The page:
Schlumberger hit a new all-time high last week on massive volume after very bullish analyst meetings where the company laid out guidance all the way to 2017 (guiding $9-$10 per share) in a major show of confidence in its business. Management was quite optimistic about the current analyst projections of 15-20% EPS growth, and analysts couldn’t outdo themselves in talking positively about the analyst meetings. SLB currently has 37 buys, 3 holds, and 0 sells, and a 12 month price target of $128.
The stock’s move above the Oct. 2007 high of $114.84 happened in a flash last week, on the highest weekly volume since April 2013:
The breakout has followed a very strong run in the first half of 2014, and SLB is now up 30% year-to-date, making it the best performing mega cap stock in the S&P top 50 stocks by market cap.
The chart looks quite impressive as long as SLB holds that breakout near $115, especially given the elevated volume last week.
On the fundamental side, I had identified HAL and SLB in a Macro Wrap as two stocks in the energy sector that looked attractive on valuation back in April, but sadly, I did not execute any trade as I waited for a better entry:
With that in mind, I took a closer look at individual stocks in the energy sector for those that looked appealing both fundamentally and technically. First off, the two major services behemoths, SLB and HAL, have been stellar performers so far in 2014, both up more than 10%. Moreover, their earnings growth prospects are much higher than the stalwart conglomerates like XOM, CVX, and COP. Analysts have modeled in 5-10% sales growth and 15-25% earnings growth for both SLB and HAL over the next 3 years, which would be especially impressive considering that SLB is already a $130 billion market cap company, and HAL is around $50 billion in value.
On valuation, HAL and SLB are both trading around a 20 P/E multiple, which is quite cheap vs. the broader market if those analyst estimates come to fruition in the next few years. HAL reported earnings this morning, and beat both earnings and sales expectations. Business trends look solid, with a diversified order book globally, and second half strength expected in the U.S. SLB reported a decent number on Thursday morning, though management disappointed the market a bit on its guidance. Nonetheless, both of these stocks are on our radar for further outperformance in the months ahead.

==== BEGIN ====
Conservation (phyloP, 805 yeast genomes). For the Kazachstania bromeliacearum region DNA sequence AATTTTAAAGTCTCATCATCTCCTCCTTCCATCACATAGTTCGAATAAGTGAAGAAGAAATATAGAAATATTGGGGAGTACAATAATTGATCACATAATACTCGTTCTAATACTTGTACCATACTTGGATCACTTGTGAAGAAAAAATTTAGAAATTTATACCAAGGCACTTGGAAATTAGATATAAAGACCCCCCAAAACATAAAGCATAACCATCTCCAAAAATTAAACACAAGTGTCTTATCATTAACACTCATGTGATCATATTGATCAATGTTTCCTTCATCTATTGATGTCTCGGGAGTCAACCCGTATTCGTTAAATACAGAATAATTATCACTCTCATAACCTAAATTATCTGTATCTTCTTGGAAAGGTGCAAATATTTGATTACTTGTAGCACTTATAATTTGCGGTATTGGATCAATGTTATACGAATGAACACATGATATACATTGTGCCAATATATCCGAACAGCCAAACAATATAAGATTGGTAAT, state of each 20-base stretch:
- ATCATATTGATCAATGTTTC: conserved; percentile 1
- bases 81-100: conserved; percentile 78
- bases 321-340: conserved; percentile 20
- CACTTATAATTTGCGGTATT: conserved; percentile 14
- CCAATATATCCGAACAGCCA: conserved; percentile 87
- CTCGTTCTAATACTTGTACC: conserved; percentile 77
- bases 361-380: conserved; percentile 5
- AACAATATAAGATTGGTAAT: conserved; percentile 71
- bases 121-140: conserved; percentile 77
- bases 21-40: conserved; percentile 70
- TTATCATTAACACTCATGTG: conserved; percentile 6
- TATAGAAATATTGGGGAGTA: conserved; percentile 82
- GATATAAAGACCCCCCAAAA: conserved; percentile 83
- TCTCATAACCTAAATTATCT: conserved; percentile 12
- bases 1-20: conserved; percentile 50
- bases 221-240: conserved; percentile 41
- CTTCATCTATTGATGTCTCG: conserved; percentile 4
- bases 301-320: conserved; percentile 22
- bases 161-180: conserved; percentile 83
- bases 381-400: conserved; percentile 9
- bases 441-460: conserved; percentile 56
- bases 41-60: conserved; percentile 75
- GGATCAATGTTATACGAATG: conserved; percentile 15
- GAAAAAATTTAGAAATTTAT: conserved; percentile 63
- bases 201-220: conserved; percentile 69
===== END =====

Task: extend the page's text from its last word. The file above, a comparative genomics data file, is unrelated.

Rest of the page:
At this juncture, the rally in HAL and SLB over the past couple of months makes the valuation argument much less appealing, though the technical argument looks stronger above the $115 breakout level. Implied volatility has risen from a 2 year low along with the breakout, and earnings approaching in mid-July:[caption id="attachment_42335" align="alignnone" width="600"] SLB 30 day implied volatility, Courtesy of Bloomberg[/caption]
Given that the analyst meetings last week likely took out some of the uncertainty surrounding July’s earnings report, we like the idea of selling July options to buy August options as a potential way to play for a breakout or failed breakout in the next 6 weeks, while reducing the cost by selling the Jul19th options that capture an earnings event that could be less impactful than usual.
With that in mind, this trade looks interesting, though we haven’t pulled the trigger yet:
Hypothetical Trade: Buy the SLB ($117.40) Jul19th / Aug16th 115/120 Strangle Swap for $2.00
-Sell 1 Jul19th 115 put at 1.30
-Sell 1 Jul19th 120 call at 1.20
-Buy 1 Aug16th 115 put for 2.30
-Buy 1 Aug16th 120 call for 2.20
Break-even on Jul19th expiration:
This trade is essentially long a Jul19th/Aug16th 115 put calendar AND long a Jul19th/Aug16th 120 call calendar, so the best case scenario is for SLB to close on Jul expiration close to either 115 or 120 (and better if above 115 and below 120). At that point, we’d be long the Aug 115/120 strangle for $2.00
Rationale: This trade structure anticipates a continued breakout or breakdown in SLB, but only after the mid-July earnings event. We might look to initiate this type of position closer to the earnings report.